Soundstream PCA1500D Qwerky

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Hello; This one is a bit strange. Let me know if anyone has seen this before...

When this Soundstream PCA1500D is powered up, it will instantly go into protect mode as soon as you connect the RCA's.
When I got it on the bench, I measured a 5volt offset voltage between the RCA shields and 12volt DC ground. ....huh?

Voltage rails were normal. No excessive current draw. Resistors, caps and op amps looked OK in the input section, so I called Soundstream and they told me to disregard the 5 volt offset and look for leakey mosfets(output or power supply)

I removed all the audio output mosfets. It still when into protect. I removed all the power supply mosfets, and installed 2 new ones
(one on each bank) just to run the amp. ....No go.

Then, I replaced all 4 rectifiers, ESR'd caps in the power supply and output rails. No change.

I'm getting ready to swap out the plus and minus 15V regulators next although, there is a clean +15 and -15 volts present.
I will forge ahead.
TIA for any advice scan
The signal source is NOT grounded to the ground terminal of the power supply.

When I plug the RCAs in 'before' I power it up, IT DOES go into protect Mode.

When I unplug the RCAs from the amp, the resistance between the amp's RCA shields and the chassis ground is 258.2K

Between the test deck's RCA shields and chassis ground is .888meg

(Both of these resistance readings took some "settle time"
I assume due to the capacitance in the circuits)

I really appreciate yout time. ....BTW, The amp didn't go into protect when I use a "home" cassette deck for a signal source.
DC issues or what ???
>>What happens if you ground the RCA shields of the amplifier to chassis ground?<<

If I ground the amp's RCA shields to the 12Volt supply negative, it immeadiately goes into protection. When I un-ground the shields. from the the supply negative, it comes out of protect and the green "happy" led lights up again

>>What are you using for a signal source (other than the home cassette deck)?<<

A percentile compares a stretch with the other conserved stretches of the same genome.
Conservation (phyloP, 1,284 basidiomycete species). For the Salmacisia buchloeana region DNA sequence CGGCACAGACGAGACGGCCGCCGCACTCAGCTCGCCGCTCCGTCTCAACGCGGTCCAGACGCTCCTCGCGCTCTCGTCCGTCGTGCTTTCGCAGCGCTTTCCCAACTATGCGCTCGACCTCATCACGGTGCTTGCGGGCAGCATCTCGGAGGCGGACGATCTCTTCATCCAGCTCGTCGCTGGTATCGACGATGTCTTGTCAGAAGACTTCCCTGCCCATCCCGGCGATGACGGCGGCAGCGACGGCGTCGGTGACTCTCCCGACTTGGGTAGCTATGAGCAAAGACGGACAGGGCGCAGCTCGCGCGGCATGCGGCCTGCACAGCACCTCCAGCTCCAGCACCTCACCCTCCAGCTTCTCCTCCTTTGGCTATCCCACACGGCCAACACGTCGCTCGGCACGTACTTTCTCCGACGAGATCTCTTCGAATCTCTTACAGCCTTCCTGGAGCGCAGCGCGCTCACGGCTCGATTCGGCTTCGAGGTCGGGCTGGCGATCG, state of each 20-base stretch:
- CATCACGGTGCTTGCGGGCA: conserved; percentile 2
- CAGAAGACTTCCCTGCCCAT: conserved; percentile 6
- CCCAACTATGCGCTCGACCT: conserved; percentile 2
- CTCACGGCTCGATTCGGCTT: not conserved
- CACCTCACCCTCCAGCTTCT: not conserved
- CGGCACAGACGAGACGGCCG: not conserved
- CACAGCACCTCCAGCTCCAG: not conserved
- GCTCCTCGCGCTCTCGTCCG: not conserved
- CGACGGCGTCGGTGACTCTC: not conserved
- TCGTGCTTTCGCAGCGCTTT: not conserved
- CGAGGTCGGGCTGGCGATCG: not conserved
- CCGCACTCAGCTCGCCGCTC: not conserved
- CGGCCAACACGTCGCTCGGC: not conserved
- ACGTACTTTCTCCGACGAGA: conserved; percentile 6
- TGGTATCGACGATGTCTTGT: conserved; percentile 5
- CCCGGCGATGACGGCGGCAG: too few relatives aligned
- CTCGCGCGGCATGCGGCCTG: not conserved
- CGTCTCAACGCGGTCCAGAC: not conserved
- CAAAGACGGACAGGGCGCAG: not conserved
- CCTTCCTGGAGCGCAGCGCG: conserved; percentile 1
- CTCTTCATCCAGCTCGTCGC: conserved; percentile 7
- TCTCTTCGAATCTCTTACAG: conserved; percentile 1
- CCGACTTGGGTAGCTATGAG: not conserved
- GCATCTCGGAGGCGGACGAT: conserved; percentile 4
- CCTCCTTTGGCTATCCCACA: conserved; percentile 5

I am using a set of older Pioneer head units: either the DEH-205 or a DEH-10.

>>If it's a head unit, how does it operate without being grounded to the ground terminal of the 12v power supply?<<

I switched the DEH-205 to another (isolated) DC supply and the amp did not go into protect
So Perry and Scanlines what do you think was going on here? What can we learn from this? Do different amps behave differently with home equipment and car head units. i have used anything from home tuners to dj preamps to playstation one's and even car head units and tone generators for testing amps with varying results. some had more noise than others and some amps didn't seem to like my home preamp. what is the best signal source to use at home on my bench that will be compatible with most car amps out there? my guess would be a car head unit but what else works well and what should be grounded to what?

i must say my original sony ps one with removable rca's has a very powerfull and clean signal but it is very loud on most amps even with the gain all the way down and my wife doesn't go for that past 10pm.
The following voltages are from a working amp (not a PPI). Check the voltages with and without the shield grounded to the ground terminal of the amp to see what changes.

You may want to confirm that the negative speaker terminal is within ~220 ohms of the RCA shield.

I'm not sure what's going on here. The problem with the amp could be any number of things at this point.

The isolated signal sources are probably not causing it to go into protect because they're not dragging the shield ground to 0v (where it should be). When he plugs the signal source into the amp, the entire source unit's ground and power supply voltage are probably being shifted up 5v (with reference to the ground terminal of the amp).
that's exactly what i have noticed. i think i will dig out a decent old car head unit to use as my bench source. is that what you would reccomend or is there something more flexible? i also have a variable frequency sine wave generator that has a ground lug. should that be grounded to the chassis of each amp i test or directly to the power ground input?

Sorry for the thread jack Scanlines but it is along the same lines i think